Travel Mistakes | New Travellers Should Avoid
7 Travel Slip-Ups All New Travellers Should Avoid
Reading time: 4 mins
Are you new to travelling? With some border restrictions still in place, gearing yourself up to go travelling for the first time can be daunting. Your trip can go wrong if you don’t plan out some details carefully. And mistakes can turn your trip into a disappointing and money-wasting experience.
Yes, some things may not go as planned – that’s inevitable! But, hopefully, you’ll be able to sidestep these risks and avoid some classic traveller pitfalls that could turn your vacation upside down! To help avoid potential setbacks, we’ve put together a list of (what we think) are the 7 common travel mistakes you should avoid whenever you travel overseas.
1. Not checking passport and vaccination requirements
Ensure your passport is not expired or close to expiring. For international travel, your passport must be valid for another six months (or more) before you depart. And of course, travelling requirements have changed in this pandemic era – some countries require proof of full COVID-19 vaccination and Polymerase Chain Reaction (PCR) test results at certain checkpoints – so be sure you have that on you. Good news is, with your Singapore passport, you don’t have to worry about visa requirements for 193 countries across the world!
2. Over-planning and booking everything beforehand
As a new traveller, doing your own research before travelling to another country is important for an enjoyable, accountable and safe trip. This means planning for accommodation and your travel route(s), plus booking tickets to local attractions before you fly – to avoid disappointments and help you save money. But, don’t just rely on what Google says or a travel agent. Sometimes it’s safer to leave room for change if things don’t go as planned – like in the case of a cancelled or missed flight!
3. Connecting flight scheduling mistakes
Stopovers are sometimes inevitable depending where you are travelling to. If it’s a long layover and you decide to head out of the airport, ensure you’re back at the airport at least 2 hours before your next connecting flight. If it's a short one, double check where your next boarding gate is and head straight there. If possible, when making your bookings, give yourself at least a couple of hours between flights to allow for any possible “delay” scenarios (flight delay, long customs line, long distance between terminals, etc.).
4. Overlooking currency exchange and overseas transaction limits
Some frequent travellers may advise you to exchange all your currency before leaving home. Others may say it’s better to withdraw from a local ATM in the country you visit. To avoid losing money due to exchange rates, do your research to find out what the current rate is, what your local banks are offering and what the foreign currency withdrawal fees are like in your destination country. Check if your bank has partner banks in the country you are visiting that won’t charge a fee every time you withdraw money from an ATM. And notify your bank beforehand of all the countries you will be visiting, so they don’t freeze your account if you end up using your credit card.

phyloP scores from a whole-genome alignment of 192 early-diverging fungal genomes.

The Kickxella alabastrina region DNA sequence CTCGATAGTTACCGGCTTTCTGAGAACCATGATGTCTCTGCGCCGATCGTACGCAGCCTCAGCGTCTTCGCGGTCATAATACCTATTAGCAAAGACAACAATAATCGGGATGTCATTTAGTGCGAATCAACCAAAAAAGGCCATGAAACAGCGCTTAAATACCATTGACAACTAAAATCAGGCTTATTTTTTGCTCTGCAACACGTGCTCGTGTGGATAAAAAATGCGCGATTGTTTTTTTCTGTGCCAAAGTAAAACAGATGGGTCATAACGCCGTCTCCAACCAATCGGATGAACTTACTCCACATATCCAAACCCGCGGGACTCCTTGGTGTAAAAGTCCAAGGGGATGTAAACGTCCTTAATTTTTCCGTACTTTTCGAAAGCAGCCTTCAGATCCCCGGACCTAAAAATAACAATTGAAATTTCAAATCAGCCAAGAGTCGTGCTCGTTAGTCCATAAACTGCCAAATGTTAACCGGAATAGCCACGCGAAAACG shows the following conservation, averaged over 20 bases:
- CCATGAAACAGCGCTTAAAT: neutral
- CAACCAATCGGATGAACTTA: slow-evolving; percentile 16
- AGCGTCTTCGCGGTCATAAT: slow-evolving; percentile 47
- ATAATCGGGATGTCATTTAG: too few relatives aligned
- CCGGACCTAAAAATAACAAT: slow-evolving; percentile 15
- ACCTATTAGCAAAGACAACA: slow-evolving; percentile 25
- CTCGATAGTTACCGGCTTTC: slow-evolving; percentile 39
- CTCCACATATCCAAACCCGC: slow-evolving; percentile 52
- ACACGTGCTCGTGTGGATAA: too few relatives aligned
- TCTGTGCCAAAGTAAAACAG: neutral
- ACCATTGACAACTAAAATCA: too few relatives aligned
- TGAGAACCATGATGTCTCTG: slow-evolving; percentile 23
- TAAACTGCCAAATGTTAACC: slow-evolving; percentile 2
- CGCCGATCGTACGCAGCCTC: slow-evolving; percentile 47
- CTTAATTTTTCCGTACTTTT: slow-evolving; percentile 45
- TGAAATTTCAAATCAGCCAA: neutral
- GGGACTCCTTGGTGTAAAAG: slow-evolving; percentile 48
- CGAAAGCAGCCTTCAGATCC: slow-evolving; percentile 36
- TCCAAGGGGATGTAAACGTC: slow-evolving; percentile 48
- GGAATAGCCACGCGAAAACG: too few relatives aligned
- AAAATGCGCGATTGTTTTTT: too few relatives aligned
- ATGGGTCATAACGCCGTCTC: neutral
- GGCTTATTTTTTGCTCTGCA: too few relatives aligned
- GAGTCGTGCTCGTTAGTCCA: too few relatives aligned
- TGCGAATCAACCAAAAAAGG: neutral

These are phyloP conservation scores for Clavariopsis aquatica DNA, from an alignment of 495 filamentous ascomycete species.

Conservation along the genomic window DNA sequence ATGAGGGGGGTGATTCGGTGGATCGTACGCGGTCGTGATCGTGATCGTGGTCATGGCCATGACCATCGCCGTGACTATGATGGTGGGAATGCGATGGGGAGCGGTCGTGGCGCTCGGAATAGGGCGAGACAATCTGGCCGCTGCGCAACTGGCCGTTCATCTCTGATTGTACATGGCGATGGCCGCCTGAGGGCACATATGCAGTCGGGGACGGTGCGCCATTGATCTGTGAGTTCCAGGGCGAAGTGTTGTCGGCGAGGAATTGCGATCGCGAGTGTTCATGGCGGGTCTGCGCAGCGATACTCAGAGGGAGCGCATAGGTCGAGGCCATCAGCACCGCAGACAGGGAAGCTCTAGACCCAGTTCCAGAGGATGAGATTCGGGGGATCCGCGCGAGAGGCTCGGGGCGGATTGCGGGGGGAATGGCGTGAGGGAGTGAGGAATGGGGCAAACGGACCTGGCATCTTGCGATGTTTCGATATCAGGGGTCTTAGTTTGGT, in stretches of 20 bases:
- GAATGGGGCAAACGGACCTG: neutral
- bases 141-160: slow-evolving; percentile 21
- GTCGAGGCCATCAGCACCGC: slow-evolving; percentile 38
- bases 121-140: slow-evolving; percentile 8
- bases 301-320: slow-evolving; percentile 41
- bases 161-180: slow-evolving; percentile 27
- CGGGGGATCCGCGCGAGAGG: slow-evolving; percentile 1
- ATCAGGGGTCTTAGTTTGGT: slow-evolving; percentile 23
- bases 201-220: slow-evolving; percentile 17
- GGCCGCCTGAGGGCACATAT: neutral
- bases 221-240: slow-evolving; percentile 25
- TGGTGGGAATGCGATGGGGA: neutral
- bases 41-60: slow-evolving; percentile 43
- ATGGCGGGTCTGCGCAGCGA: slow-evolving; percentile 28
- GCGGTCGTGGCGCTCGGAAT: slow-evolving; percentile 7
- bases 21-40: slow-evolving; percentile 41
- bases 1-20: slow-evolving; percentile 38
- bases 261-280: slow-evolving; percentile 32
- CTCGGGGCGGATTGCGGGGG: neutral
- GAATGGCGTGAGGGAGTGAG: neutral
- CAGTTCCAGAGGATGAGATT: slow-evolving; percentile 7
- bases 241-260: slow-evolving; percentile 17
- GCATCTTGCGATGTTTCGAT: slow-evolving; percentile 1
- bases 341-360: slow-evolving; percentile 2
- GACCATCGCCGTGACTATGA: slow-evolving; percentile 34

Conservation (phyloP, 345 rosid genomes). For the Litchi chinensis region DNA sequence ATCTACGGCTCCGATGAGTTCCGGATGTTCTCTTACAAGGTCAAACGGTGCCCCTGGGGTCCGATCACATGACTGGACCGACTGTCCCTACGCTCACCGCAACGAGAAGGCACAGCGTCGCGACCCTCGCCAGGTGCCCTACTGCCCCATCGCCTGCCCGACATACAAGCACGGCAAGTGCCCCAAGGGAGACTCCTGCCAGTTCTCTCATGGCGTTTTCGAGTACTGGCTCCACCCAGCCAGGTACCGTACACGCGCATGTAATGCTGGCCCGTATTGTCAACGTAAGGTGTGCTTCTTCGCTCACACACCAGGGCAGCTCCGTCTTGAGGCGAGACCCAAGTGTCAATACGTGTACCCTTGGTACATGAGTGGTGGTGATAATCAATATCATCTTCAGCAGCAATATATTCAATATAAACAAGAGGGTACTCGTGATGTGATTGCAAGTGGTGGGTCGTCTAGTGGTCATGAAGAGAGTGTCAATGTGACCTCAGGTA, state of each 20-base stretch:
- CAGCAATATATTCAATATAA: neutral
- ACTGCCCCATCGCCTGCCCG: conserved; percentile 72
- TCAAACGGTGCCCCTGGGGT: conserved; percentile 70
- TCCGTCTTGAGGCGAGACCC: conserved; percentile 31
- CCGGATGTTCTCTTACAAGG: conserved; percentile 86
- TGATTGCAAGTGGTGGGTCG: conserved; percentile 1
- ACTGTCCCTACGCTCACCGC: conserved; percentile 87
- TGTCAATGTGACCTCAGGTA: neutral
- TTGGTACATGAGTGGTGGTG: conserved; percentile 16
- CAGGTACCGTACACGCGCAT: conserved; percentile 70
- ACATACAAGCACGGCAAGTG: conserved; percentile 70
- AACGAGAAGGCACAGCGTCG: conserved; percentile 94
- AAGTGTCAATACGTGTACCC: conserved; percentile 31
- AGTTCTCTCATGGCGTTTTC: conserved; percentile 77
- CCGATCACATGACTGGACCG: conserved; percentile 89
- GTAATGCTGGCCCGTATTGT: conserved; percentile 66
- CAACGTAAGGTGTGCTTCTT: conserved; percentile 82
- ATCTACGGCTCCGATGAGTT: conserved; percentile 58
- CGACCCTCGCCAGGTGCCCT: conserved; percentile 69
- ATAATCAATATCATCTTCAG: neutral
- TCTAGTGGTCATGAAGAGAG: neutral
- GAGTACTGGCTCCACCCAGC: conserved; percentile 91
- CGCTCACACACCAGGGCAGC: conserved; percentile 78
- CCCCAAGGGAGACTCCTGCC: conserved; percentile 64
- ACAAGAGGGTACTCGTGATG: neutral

5. Over packing and carrying things you don't really need
Pack only what you need, and not what you think you’ll need. If you’re unsure about the weather, check online. Hotel amenities? Call/email the concierge before travelling. It’s good to be prepared for all possibilities but sometimes you may find that overthinking your packing list can mean that you’ll just be dragging a heavy load wherever you go. On that note, remember to pack your important medication and electronic devices, preferably in your hand luggage, so you don’t find yourself in an emergency situation with no way to call for help.
6. Not mingling with the locals
You should try to understand the culture of the country you are travelling to even before you board the plane. Once there, keep an open mind and observe the lifestyle of the local residents to create the best memories. Talk to the locals, try the local food, and ask around for tourist recommendations, deals or promotions that you may have missed. Remember, falling prey to overpriced tourist souvenir shops and fancy restaurants can quickly drain your holiday funds. You’ll probably find the same gifts and dishes at local markets and diners that’ll taste better for just the right price!
7. Not getting the best suited travel insurance
A smart traveller always buys travel insurance. It safeguards you against travel emergencies, including flight delays, cancellations and unforeseen medical expenses. Moreover, it also protects you against financial loss of personal possessions, money and travel documents due to theft or accidental damage. Thus, whenever you plan to travel, it’s always worth comparing quotes and paying a little extra for the right travel insurance. With the current pandemic, you should also ask about COVID-related travel cover.